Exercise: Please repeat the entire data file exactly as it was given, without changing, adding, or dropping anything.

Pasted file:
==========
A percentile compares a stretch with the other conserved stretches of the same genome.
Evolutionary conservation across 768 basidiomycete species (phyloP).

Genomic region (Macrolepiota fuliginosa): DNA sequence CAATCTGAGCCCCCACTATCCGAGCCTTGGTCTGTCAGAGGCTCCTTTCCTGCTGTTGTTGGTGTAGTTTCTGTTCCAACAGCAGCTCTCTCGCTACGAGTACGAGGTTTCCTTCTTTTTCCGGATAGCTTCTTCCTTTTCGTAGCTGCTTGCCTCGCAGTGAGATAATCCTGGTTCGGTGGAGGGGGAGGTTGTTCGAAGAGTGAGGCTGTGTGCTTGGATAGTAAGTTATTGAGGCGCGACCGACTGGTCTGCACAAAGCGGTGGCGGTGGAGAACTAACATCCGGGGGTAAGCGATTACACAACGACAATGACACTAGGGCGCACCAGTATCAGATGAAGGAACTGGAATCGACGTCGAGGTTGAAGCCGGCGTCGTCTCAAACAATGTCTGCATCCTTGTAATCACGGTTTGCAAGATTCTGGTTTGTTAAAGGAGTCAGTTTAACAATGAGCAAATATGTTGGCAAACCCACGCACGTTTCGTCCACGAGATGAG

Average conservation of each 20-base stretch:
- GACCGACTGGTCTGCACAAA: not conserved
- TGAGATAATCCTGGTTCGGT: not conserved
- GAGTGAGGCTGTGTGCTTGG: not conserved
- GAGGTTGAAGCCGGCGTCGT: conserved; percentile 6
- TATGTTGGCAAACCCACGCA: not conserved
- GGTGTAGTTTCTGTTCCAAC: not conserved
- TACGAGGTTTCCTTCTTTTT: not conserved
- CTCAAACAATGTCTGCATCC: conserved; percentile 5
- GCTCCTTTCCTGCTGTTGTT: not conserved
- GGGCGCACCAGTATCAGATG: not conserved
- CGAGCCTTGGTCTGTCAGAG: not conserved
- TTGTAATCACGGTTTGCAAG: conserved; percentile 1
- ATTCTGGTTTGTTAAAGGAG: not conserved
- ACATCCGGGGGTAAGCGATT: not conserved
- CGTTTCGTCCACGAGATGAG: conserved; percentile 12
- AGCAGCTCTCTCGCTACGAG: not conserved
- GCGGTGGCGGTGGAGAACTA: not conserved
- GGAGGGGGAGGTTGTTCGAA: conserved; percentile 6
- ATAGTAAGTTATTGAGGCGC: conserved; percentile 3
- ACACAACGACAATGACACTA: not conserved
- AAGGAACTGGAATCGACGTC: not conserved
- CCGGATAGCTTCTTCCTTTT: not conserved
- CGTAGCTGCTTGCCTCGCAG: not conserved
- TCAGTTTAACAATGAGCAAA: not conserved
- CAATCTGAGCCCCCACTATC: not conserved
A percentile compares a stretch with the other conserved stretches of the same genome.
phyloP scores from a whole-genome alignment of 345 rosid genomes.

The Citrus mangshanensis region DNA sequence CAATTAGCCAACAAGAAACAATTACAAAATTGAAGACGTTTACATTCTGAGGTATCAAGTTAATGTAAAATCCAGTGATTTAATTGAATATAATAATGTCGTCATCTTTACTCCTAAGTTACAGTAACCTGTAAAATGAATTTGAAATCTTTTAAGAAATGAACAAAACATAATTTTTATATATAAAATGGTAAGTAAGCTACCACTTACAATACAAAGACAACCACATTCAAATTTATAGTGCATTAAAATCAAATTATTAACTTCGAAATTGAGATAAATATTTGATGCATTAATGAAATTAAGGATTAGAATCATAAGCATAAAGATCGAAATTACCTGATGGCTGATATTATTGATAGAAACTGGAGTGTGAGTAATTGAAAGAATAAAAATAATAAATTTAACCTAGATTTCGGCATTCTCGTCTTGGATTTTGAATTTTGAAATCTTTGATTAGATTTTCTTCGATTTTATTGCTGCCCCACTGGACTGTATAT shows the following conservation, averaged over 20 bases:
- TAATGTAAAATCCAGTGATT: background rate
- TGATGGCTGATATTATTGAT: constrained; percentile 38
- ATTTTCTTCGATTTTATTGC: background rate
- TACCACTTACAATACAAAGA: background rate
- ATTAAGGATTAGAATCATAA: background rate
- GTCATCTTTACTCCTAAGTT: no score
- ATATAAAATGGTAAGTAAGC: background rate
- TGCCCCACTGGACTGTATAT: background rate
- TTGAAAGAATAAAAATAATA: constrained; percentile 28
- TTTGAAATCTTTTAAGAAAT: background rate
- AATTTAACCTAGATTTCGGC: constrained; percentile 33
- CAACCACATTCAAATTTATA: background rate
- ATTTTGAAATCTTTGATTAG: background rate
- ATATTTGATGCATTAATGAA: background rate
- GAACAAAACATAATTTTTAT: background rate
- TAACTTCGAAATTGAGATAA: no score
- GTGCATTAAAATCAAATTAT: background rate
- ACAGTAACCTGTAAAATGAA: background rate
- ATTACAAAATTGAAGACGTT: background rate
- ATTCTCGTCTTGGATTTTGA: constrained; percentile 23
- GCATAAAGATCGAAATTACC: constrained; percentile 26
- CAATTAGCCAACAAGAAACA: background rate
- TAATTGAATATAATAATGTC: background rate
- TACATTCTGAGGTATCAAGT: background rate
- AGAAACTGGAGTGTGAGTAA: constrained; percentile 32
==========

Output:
A percentile compares a stretch with the other conserved stretches of the same genome.
Evolutionary conservation across 768 basidiomycete species (phyloP).

Genomic region (Macrolepiota fuliginosa): DNA sequence CAATCTGAGCCCCCACTATCCGAGCCTTGGTCTGTCAGAGGCTCCTTTCCTGCTGTTGTTGGTGTAGTTTCTGTTCCAACAGCAGCTCTCTCGCTACGAGTACGAGGTTTCCTTCTTTTTCCGGATAGCTTCTTCCTTTTCGTAGCTGCTTGCCTCGCAGTGAGATAATCCTGGTTCGGTGGAGGGGGAGGTTGTTCGAAGAGTGAGGCTGTGTGCTTGGATAGTAAGTTATTGAGGCGCGACCGACTGGTCTGCACAAAGCGGTGGCGGTGGAGAACTAACATCCGGGGGTAAGCGATTACACAACGACAATGACACTAGGGCGCACCAGTATCAGATGAAGGAACTGGAATCGACGTCGAGGTTGAAGCCGGCGTCGTCTCAAACAATGTCTGCATCCTTGTAATCACGGTTTGCAAGATTCTGGTTTGTTAAAGGAGTCAGTTTAACAATGAGCAAATATGTTGGCAAACCCACGCACGTTTCGTCCACGAGATGAG

Average conservation of each 20-base stretch:
- GACCGACTGGTCTGCACAAA: not conserved
- TGAGATAATCCTGGTTCGGT: not conserved
- GAGTGAGGCTGTGTGCTTGG: not conserved
- GAGGTTGAAGCCGGCGTCGT: conserved; percentile 6
- TATGTTGGCAAACCCACGCA: not conserved
- GGTGTAGTTTCTGTTCCAAC: not conserved
- TACGAGGTTTCCTTCTTTTT: not conserved
- CTCAAACAATGTCTGCATCC: conserved; percentile 5
- GCTCCTTTCCTGCTGTTGTT: not conserved
- GGGCGCACCAGTATCAGATG: not conserved
- CGAGCCTTGGTCTGTCAGAG: not conserved
- TTGTAATCACGGTTTGCAAG: conserved; percentile 1
- ATTCTGGTTTGTTAAAGGAG: not conserved
- ACATCCGGGGGTAAGCGATT: not conserved
- CGTTTCGTCCACGAGATGAG: conserved; percentile 12
- AGCAGCTCTCTCGCTACGAG: not conserved
- GCGGTGGCGGTGGAGAACTA: not conserved
- GGAGGGGGAGGTTGTTCGAA: conserved; percentile 6
- ATAGTAAGTTATTGAGGCGC: conserved; percentile 3
- ACACAACGACAATGACACTA: not conserved
- AAGGAACTGGAATCGACGTC: not conserved
- CCGGATAGCTTCTTCCTTTT: not conserved
- CGTAGCTGCTTGCCTCGCAG: not conserved
- TCAGTTTAACAATGAGCAAA: not conserved
- CAATCTGAGCCCCCACTATC: not conserved
A percentile compares a stretch with the other conserved stretches of the same genome.
phyloP scores from a whole-genome alignment of 345 rosid genomes.

The Citrus mangshanensis region DNA sequence CAATTAGCCAACAAGAAACAATTACAAAATTGAAGACGTTTACATTCTGAGGTATCAAGTTAATGTAAAATCCAGTGATTTAATTGAATATAATAATGTCGTCATCTTTACTCCTAAGTTACAGTAACCTGTAAAATGAATTTGAAATCTTTTAAGAAATGAACAAAACATAATTTTTATATATAAAATGGTAAGTAAGCTACCACTTACAATACAAAGACAACCACATTCAAATTTATAGTGCATTAAAATCAAATTATTAACTTCGAAATTGAGATAAATATTTGATGCATTAATGAAATTAAGGATTAGAATCATAAGCATAAAGATCGAAATTACCTGATGGCTGATATTATTGATAGAAACTGGAGTGTGAGTAATTGAAAGAATAAAAATAATAAATTTAACCTAGATTTCGGCATTCTCGTCTTGGATTTTGAATTTTGAAATCTTTGATTAGATTTTCTTCGATTTTATTGCTGCCCCACTGGACTGTATAT shows the following conservation, averaged over 20 bases:
- TAATGTAAAATCCAGTGATT: background rate
- TGATGGCTGATATTATTGAT: constrained; percentile 38
- ATTTTCTTCGATTTTATTGC: background rate
- TACCACTTACAATACAAAGA: background rate
- ATTAAGGATTAGAATCATAA: background rate
- GTCATCTTTACTCCTAAGTT: no score
- ATATAAAATGGTAAGTAAGC: background rate
- TGCCCCACTGGACTGTATAT: background rate
- TTGAAAGAATAAAAATAATA: constrained; percentile 28
- TTTGAAATCTTTTAAGAAAT: background rate
- AATTTAACCTAGATTTCGGC: constrained; percentile 33
- CAACCACATTCAAATTTATA: background rate
- ATTTTGAAATCTTTGATTAG: background rate
- ATATTTGATGCATTAATGAA: background rate
- GAACAAAACATAATTTTTAT: background rate
- TAACTTCGAAATTGAGATAA: no score
- GTGCATTAAAATCAAATTAT: background rate
- ACAGTAACCTGTAAAATGAA: background rate
- ATTACAAAATTGAAGACGTT: background rate
- ATTCTCGTCTTGGATTTTGA: constrained; percentile 23
- GCATAAAGATCGAAATTACC: constrained; percentile 26
- CAATTAGCCAACAAGAAACA: background rate
- TAATTGAATATAATAATGTC: background rate
- TACATTCTGAGGTATCAAGT: background rate
- AGAAACTGGAGTGTGAGTAA: constrained; percentile 32